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Late 1980s East Germany

Gay/lesbian clubs in Party, state

Lesbian, gay, bi and trans pride series part 23

By Leslie Feinberg

In a landmark ruling on Aug. 11, 1987, the Supreme Court of East Germany set the minimum age of consent for all sexual relations at 14.

This addressed an important legal inequity. In 1968, when the 19th-century Prussian anti-gay laws had been abolished, paragraph 151 was established which set 18 years old as the minimum age of consent for same-sex relations. The minimum age for heterosexual relations remained 14.

The 1987 court decision overturned the conviction of a man who had sex with a youth. The judges found that the minor was openly gay, had visited gay clubs and parties and had sought sexual contact. The only basis for conviction, they ruled, would have been if the sex had not been consensual or the youth had been harmed.

The written ruling created a legal milestone. The justices wrote, "[T]he starting point for a judgment about the sexual relations between persons of the same sex must be the principle that homosexuals just as much as heterosexuals are members of the socialist society and are guaranteed the same rights of citizenship."

And, the court continued, " ... homosexual relations between an adult and a person between the ages of 16 and 18 do not necessarily lead to an abnormal development and do not have any other harmful consequences than homosexual relations between two youths or heterosexual relations between an adult and a youth."

The justices concluded, " ... discrimination against homosexuals and bigotry is therefore to be opposed. Homosexuals are to be protected by legal regulations and judicial punishment against attacks on their integrity--for example by slander or physical violence or rowdiness--through civil as well as criminal proceedings." (OUT/LOOK, Summer 1989)

In 1988, the government in East Berlin declared all discrimination based on sexual orientation illegal.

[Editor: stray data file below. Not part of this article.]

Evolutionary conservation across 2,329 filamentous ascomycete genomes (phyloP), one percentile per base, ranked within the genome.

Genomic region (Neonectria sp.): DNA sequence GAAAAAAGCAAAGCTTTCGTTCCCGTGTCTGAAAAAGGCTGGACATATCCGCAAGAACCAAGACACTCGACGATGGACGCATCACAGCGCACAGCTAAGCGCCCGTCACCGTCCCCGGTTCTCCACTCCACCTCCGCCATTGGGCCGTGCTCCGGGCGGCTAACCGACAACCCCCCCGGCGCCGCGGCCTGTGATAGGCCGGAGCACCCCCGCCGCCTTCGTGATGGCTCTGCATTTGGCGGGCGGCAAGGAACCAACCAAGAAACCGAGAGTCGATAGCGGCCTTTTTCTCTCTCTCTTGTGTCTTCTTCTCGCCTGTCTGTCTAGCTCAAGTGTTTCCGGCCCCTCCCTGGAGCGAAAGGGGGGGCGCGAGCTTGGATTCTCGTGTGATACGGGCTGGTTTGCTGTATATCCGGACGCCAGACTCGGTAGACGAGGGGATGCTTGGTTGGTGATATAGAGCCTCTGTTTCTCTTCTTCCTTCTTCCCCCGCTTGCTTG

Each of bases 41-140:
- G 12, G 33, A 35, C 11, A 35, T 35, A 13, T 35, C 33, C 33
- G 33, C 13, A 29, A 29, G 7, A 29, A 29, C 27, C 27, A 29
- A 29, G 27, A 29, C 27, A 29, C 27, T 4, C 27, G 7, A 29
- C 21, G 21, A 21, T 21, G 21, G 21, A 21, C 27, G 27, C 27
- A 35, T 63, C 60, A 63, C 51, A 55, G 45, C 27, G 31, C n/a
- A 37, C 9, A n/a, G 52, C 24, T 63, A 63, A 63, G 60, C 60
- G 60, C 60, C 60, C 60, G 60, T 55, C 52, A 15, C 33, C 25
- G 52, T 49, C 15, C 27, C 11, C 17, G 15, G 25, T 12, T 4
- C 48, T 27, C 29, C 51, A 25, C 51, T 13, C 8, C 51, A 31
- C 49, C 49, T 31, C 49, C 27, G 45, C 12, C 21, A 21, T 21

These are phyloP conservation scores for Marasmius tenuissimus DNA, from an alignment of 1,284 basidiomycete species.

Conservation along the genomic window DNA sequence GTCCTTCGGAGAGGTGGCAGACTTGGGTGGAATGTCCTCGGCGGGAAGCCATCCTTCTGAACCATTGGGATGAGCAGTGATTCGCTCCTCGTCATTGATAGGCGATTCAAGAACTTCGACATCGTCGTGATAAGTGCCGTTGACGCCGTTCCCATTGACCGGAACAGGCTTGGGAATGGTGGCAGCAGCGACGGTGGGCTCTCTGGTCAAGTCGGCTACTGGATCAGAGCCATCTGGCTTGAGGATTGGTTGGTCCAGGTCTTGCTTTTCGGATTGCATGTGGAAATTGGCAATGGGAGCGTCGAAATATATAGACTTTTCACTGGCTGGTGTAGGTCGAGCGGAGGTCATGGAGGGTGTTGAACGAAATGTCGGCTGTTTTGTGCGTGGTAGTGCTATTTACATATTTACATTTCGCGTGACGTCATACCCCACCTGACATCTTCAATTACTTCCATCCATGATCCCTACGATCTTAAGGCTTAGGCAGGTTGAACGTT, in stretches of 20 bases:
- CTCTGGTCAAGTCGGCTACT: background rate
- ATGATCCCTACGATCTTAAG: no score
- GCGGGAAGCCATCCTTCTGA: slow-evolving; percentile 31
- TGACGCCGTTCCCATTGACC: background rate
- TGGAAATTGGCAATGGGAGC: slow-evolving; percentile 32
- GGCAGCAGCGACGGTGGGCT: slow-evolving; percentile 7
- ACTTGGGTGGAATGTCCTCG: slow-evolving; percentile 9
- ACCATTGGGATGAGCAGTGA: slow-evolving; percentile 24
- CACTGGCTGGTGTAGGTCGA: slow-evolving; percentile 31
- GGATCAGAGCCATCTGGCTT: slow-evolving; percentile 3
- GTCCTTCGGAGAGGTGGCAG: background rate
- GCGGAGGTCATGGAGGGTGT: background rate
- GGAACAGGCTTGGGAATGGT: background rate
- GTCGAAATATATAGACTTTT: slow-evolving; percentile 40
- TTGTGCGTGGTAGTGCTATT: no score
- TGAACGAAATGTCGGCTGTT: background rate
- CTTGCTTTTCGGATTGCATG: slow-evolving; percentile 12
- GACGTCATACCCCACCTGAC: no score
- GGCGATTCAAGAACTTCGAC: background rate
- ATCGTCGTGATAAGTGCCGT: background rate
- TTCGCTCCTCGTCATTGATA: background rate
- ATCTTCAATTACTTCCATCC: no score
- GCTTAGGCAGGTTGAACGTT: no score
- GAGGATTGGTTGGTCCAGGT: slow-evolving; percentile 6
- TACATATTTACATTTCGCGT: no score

And in July 1989, the East German parliament officially removed the age of consent discrepancy from the law books.

Satisfying material needs

But the gains for lesbians and gays in the GDR were not merely legal.

As the planned economy demonstrated momentum, even while encircled and undermined by the capitalist West, living standards rose for all in the GDR--including gays and lesbians. And as the economic struggle for survival eased, so did social relations.

An extensive article in the Winter 1989 Slavic Review by researcher Raelynn J. Hillhouse was not particularly sympathetic to the Communist Party and the state, which were shouldering the task of building socialism in the GDR.

But Hillhouse made this pithy observation: "When a socialist state satisfies basic material needs and provides its citizens with a sense of material security, its citizens may gradually shift their political interests to moral matters, gender issues, environmental concerns, and similar issues. ... The relatively and reliable levels of satisfaction of basic material requirements in the GDR makes such transitions there probable and East German values concerning marriage, gender roles, and sexuality indeed have been liberalizing."

These important advances in social progress were made possible by communist political campaigns to raise consciousness and in turn resulted in raising mass consciousness even higher.

One important indication of this political commitment to change was the creation of gay and lesbian clubs within party and state institutions. And gay and lesbian organizations won official recognition from state officials and moved into the public arena.

The most significant of these was the Berlin "Sunday Club" (Sonntags-Club). The group emerged from private discussion circles in the late 1970s. In the early 1980s, the group became more semi-official when officers of a neighborhood youth club worked with gays and lesbians to organize Sunday discussions, cultural events and trips.

The club's application for a "Cultural and Consultation Center" for gays and lesbians was denied in 1983 and 1984 by the city. But the applications, in part, helped propel the Berlin administration to request the creation of the research group at Humboldt University in 1984--the first official gay and lesbian studies committee at a German university--to study the conditions facing the estimated three-quarter of a million gays and lesbians in the GDR.

Next: Lesbian/gay liberation--active support from Communist Party.

Reprinted from the Dec. 23, 2004, issue of Workers World newspaper

This article is copyright under a Creative Commons License.
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